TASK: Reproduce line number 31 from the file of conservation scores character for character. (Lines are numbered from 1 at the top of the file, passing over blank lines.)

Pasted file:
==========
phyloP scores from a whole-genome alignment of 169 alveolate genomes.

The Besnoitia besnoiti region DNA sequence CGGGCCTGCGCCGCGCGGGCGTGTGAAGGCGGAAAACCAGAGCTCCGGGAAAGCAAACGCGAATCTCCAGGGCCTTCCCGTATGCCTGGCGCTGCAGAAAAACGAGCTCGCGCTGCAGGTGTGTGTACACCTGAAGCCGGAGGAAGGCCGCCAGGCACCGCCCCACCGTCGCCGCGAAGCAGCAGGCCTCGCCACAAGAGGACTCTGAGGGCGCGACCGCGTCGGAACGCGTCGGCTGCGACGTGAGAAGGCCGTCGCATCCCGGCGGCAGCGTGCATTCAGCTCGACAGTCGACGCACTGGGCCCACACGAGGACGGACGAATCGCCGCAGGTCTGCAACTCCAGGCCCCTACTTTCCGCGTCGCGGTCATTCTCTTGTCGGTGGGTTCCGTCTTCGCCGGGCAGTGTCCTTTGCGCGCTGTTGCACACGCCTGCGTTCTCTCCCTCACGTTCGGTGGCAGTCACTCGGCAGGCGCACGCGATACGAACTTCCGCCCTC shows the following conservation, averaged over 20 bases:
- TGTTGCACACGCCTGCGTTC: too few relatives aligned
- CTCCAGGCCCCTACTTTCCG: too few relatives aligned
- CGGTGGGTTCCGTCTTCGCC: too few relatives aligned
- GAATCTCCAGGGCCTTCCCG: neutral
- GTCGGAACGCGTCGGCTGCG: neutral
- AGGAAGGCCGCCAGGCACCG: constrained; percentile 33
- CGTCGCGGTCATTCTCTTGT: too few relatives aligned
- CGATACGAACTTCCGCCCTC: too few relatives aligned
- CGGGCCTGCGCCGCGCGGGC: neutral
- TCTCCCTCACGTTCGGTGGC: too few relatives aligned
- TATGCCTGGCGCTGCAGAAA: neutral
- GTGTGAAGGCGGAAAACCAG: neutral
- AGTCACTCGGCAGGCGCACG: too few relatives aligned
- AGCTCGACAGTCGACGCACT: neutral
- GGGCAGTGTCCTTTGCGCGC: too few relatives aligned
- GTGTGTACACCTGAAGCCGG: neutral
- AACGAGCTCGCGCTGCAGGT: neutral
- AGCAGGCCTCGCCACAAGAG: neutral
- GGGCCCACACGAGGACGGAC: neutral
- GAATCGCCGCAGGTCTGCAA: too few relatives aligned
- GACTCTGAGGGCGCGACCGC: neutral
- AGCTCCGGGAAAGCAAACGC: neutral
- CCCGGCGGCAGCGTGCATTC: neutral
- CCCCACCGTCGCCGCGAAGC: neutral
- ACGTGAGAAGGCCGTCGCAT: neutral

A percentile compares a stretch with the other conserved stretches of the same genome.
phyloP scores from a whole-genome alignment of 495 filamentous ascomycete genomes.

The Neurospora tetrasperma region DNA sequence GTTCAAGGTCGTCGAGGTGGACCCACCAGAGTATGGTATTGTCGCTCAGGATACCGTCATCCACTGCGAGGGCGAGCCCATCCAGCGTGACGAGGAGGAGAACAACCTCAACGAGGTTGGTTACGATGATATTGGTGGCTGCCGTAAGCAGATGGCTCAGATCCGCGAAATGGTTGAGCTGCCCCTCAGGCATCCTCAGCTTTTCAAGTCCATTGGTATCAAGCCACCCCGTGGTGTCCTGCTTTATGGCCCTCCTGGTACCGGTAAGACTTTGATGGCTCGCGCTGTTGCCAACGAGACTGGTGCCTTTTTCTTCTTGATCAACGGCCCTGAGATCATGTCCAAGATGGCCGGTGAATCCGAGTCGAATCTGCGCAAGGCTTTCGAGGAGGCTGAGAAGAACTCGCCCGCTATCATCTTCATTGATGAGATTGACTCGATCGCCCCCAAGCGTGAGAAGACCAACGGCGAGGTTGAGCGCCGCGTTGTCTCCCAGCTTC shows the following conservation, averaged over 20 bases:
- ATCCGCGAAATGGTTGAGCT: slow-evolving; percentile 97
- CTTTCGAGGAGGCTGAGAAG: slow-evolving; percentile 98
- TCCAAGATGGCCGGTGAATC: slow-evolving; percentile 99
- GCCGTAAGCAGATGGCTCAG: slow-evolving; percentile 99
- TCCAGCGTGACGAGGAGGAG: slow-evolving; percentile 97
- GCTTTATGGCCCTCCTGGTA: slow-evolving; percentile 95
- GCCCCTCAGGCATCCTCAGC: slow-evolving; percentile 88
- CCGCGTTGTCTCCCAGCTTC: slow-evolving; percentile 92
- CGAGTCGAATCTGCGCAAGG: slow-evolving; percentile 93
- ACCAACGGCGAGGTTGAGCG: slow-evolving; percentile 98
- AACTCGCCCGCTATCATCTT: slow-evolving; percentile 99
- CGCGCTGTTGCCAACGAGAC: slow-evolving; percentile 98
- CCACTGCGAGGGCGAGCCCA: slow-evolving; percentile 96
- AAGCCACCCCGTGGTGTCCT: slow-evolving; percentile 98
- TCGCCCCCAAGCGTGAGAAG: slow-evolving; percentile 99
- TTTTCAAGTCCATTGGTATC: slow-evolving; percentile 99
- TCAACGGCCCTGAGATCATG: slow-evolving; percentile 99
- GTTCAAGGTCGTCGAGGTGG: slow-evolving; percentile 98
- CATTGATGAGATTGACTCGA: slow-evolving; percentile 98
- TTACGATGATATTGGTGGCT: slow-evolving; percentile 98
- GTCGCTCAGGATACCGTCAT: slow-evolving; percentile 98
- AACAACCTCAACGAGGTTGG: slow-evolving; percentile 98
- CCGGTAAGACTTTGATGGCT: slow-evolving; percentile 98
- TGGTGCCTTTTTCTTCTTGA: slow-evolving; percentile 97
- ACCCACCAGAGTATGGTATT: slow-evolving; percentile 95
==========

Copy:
- ATCCGCGAAATGGTTGAGCT: slow-evolving; percentile 97